Global Economy

North Macedonia voters express frustration ahead of elections

By Aleksandar Vasovic and Fatos Bytyci

TETOVO, North Macedonia (Reuters) – Ekrem Ramadani used to work in the once flourishing textile industry in the town of Tetovo in North Macedonia. Today, 76 and still working, he scrapes by selling beans, onions and garlic from his modest farm.

He has watched Tetovo, set in a lush valley west of the capital Skopje, slowly decline following Yugoslavia’s collapse in 1991 and then as hopes of joining the European Union faded.

“Politicians promised us Europe, but we have nothing out of that. We did not move,” Ramadani said as he sat as his market stall.

North Macedonia, a small Balkan country of 2 million people, will vote on May 8 in parliamentary elections in which support for the opposition has been buoyed by frustration about the failure to join the EU, falling living standards and alleged corruption.

The vote pits the nationalist opposition VMRO-DPMNE party against the ruling Social Democrats (SDSM). The signs are not good for SDSM. In a first-round vote last month for the mostly ceremonial presidency, seen as a litmus test for the parliamentary poll, SDSM-backed incumbent Stevo Pendarovski won just 20% of votes, with the VMRO-DPMNE’s candidate Gordana Siljanovska-Davkova getting 40%.

A run-off vote for the presidency is also scheduled for May 8.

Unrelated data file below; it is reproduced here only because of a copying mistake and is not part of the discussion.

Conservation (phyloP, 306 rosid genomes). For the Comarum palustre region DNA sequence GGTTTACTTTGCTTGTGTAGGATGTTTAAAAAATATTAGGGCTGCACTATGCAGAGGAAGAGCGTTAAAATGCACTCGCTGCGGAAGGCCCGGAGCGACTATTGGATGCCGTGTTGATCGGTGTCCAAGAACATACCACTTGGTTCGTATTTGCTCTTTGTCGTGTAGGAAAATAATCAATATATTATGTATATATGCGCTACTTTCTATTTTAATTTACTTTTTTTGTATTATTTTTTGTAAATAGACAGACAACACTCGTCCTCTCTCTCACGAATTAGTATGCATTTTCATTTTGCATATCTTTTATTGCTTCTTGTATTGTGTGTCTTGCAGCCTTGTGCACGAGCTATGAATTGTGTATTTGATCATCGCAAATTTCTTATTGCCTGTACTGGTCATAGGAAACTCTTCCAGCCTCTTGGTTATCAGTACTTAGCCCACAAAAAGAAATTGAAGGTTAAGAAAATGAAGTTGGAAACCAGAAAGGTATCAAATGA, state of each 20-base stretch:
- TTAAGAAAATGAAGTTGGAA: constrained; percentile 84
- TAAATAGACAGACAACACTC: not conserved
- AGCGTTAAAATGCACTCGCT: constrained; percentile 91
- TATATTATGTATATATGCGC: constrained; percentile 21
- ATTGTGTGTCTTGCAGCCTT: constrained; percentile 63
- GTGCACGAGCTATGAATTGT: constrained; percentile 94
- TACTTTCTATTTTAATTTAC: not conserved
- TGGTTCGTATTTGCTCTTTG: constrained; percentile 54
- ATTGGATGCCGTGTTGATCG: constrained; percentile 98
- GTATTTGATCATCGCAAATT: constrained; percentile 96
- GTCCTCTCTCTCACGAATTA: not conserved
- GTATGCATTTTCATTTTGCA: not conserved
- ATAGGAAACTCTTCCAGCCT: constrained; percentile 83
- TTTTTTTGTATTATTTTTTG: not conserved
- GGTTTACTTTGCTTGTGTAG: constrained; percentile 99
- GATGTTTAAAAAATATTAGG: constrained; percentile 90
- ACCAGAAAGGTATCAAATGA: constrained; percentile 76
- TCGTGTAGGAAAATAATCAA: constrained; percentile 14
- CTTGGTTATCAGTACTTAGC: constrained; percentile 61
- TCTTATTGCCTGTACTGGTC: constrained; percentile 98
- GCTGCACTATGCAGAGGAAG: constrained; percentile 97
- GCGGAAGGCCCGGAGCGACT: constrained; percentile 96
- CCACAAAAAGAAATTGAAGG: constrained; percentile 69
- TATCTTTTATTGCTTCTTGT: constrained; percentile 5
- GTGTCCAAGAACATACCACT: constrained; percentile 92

“The election result is directly related to that (slow EU accession),” Pendarovski acknowledged in an interview.

In 2001 NATO pulled North Macedonia back from the brink of civil war during an ethnic Albanian insurgency and promised faster integration into the EU and NATO.

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It joined NATO in 2020 but it has made little progress with the EU, in part because of opposition from EU members Greece and Bulgaria.

A 2017 agreement to change the country’s name from Macedonia to North Macedonia ended the dispute with Greece, but Bulgaria lodged a veto in 2020 over history and language issues, which many North Macedonians say attacks their national identity.

The economy grew just 1% last year, reflecting delays in construction projects. The World Bank expects a rebound to 2.5% in 2024.

Petar Arsovski, a Skopje-based analyst says the economy and the rule of law are the biggest problems.

“The pervasive and metastasised clientelism is in every pore of the country,” he said. 

In many ways Tetovo’s failed promise symbolises that of North Macedonia.

The textile industry has shrunk since the 1990s as it struggled to find new markets. Unregulated construction has led to the random spread of houses, some of which have been built in parks or on footpaths. Many are not connected to the sewage network.

In 2018, the World Health Organization listed it as one of Europe’s most polluted cities in part thanks to old cars. As in much of the Balkans, the young have emigrated abroad.

Construction worker Sulejman Hajdari, 23, said he plans to move to Germany soon.

“I was there for few weeks and found a good job. I am just waiting for a permit. I will never come back here.”


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